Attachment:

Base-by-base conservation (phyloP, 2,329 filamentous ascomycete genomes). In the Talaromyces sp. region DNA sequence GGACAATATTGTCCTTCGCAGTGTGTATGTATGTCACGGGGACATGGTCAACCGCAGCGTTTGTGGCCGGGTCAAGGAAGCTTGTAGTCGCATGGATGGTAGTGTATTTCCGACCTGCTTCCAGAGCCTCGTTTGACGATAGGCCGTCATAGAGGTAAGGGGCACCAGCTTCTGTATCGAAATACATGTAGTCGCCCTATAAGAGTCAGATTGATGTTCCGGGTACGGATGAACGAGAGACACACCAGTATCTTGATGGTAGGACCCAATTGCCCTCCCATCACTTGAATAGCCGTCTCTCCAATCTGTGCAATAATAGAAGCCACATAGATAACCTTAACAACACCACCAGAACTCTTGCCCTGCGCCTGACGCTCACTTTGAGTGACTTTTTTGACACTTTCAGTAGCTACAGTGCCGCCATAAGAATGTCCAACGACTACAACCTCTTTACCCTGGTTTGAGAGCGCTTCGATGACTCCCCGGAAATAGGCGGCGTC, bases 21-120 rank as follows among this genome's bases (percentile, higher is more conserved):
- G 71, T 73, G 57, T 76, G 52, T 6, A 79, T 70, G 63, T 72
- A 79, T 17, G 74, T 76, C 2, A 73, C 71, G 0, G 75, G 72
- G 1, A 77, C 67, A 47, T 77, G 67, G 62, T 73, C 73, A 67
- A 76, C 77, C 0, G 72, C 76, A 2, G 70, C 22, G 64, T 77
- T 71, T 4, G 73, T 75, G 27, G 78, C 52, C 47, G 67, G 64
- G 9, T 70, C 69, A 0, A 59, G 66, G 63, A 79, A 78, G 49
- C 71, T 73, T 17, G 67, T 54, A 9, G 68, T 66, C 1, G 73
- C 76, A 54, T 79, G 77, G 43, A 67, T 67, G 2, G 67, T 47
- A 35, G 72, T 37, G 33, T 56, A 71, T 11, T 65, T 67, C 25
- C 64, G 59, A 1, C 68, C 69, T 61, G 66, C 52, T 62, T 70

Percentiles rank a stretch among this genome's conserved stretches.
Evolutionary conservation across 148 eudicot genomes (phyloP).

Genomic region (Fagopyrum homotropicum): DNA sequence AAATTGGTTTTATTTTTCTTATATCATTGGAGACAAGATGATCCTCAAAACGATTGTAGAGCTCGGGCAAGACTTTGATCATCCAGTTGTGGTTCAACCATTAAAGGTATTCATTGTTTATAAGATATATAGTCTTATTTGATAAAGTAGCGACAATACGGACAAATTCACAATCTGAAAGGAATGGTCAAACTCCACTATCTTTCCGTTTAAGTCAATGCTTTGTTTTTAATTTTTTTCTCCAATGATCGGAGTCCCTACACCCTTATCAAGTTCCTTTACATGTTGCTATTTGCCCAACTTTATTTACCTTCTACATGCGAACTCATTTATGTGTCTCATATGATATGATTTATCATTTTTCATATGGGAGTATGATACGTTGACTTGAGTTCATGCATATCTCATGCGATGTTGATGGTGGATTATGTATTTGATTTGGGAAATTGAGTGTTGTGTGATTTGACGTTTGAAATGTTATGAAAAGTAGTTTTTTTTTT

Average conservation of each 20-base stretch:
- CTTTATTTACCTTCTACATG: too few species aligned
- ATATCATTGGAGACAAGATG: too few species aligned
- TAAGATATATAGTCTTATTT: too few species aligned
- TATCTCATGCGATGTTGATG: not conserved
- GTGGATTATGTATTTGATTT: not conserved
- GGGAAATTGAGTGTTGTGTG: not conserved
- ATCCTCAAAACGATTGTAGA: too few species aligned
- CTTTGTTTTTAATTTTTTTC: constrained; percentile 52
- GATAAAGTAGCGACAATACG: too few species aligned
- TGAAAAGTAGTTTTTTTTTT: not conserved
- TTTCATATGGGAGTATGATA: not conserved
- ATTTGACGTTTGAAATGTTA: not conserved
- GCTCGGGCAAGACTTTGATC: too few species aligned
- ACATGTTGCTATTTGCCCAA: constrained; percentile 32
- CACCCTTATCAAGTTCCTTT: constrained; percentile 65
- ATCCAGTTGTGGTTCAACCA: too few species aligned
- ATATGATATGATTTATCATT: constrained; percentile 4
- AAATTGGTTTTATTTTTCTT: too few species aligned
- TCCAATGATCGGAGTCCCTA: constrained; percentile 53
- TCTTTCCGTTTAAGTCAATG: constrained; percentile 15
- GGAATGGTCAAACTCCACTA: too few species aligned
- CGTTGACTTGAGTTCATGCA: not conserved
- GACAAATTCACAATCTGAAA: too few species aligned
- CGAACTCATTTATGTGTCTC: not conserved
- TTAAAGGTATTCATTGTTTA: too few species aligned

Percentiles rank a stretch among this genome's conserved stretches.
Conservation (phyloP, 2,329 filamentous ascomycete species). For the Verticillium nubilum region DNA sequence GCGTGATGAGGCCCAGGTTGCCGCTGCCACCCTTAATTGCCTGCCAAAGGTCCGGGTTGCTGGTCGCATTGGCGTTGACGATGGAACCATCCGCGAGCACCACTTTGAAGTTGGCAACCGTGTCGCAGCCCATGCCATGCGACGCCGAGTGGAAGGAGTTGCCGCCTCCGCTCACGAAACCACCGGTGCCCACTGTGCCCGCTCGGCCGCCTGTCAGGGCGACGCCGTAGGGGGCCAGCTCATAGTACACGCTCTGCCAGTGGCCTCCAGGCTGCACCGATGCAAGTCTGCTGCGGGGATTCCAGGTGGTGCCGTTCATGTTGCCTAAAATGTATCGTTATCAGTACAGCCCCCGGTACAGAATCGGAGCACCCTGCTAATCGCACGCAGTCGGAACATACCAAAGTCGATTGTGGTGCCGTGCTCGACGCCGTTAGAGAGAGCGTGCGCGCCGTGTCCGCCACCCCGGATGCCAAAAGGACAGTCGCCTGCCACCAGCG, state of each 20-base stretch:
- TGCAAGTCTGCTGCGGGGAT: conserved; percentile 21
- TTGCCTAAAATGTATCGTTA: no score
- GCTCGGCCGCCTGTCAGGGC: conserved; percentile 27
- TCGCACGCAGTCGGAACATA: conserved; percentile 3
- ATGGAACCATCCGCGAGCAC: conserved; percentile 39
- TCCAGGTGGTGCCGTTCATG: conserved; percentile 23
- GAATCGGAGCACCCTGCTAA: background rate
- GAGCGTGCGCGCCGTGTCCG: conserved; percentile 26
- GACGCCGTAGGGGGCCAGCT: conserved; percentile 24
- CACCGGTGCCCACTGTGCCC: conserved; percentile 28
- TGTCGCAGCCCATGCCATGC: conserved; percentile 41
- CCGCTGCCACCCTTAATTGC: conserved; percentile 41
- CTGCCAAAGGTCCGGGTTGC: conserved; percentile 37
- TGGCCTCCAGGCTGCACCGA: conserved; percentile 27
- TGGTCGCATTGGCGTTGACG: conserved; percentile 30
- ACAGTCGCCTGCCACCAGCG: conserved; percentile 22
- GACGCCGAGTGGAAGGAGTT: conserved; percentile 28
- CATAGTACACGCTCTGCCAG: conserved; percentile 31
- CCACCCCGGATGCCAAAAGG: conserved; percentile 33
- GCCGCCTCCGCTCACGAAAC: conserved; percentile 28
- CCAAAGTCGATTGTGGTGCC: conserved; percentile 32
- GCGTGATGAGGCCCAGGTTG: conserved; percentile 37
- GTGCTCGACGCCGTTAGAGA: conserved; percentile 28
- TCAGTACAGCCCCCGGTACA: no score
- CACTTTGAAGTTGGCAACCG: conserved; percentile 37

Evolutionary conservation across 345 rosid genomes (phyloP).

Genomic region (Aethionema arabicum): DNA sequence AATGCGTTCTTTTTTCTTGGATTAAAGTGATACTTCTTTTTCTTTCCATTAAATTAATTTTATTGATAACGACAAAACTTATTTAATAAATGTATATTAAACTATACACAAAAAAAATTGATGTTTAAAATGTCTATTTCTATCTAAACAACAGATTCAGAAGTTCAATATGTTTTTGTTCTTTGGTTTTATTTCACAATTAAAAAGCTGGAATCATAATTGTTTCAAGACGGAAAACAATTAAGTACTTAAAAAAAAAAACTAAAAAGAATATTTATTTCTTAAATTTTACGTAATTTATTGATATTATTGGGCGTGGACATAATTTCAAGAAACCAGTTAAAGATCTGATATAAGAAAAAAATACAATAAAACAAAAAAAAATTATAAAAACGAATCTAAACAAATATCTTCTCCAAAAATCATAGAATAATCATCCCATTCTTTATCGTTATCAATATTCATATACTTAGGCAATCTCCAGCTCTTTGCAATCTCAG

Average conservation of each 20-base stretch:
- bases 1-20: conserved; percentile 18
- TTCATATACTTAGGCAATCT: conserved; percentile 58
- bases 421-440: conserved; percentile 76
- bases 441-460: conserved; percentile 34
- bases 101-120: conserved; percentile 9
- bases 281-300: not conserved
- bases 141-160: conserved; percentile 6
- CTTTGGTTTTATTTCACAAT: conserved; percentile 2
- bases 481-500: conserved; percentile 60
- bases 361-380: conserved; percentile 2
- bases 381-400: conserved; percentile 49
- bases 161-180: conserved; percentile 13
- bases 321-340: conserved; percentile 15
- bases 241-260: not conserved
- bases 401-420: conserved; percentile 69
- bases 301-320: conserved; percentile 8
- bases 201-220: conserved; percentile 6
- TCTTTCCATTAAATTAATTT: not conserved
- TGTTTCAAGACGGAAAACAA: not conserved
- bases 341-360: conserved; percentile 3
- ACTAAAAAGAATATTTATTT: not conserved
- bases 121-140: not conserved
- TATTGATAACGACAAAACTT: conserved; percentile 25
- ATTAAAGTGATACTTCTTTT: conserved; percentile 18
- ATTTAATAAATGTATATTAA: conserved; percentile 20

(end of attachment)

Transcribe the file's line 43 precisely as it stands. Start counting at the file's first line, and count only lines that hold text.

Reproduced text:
- TGCAAGTCTGCTGCGGGGAT: conserved; percentile 21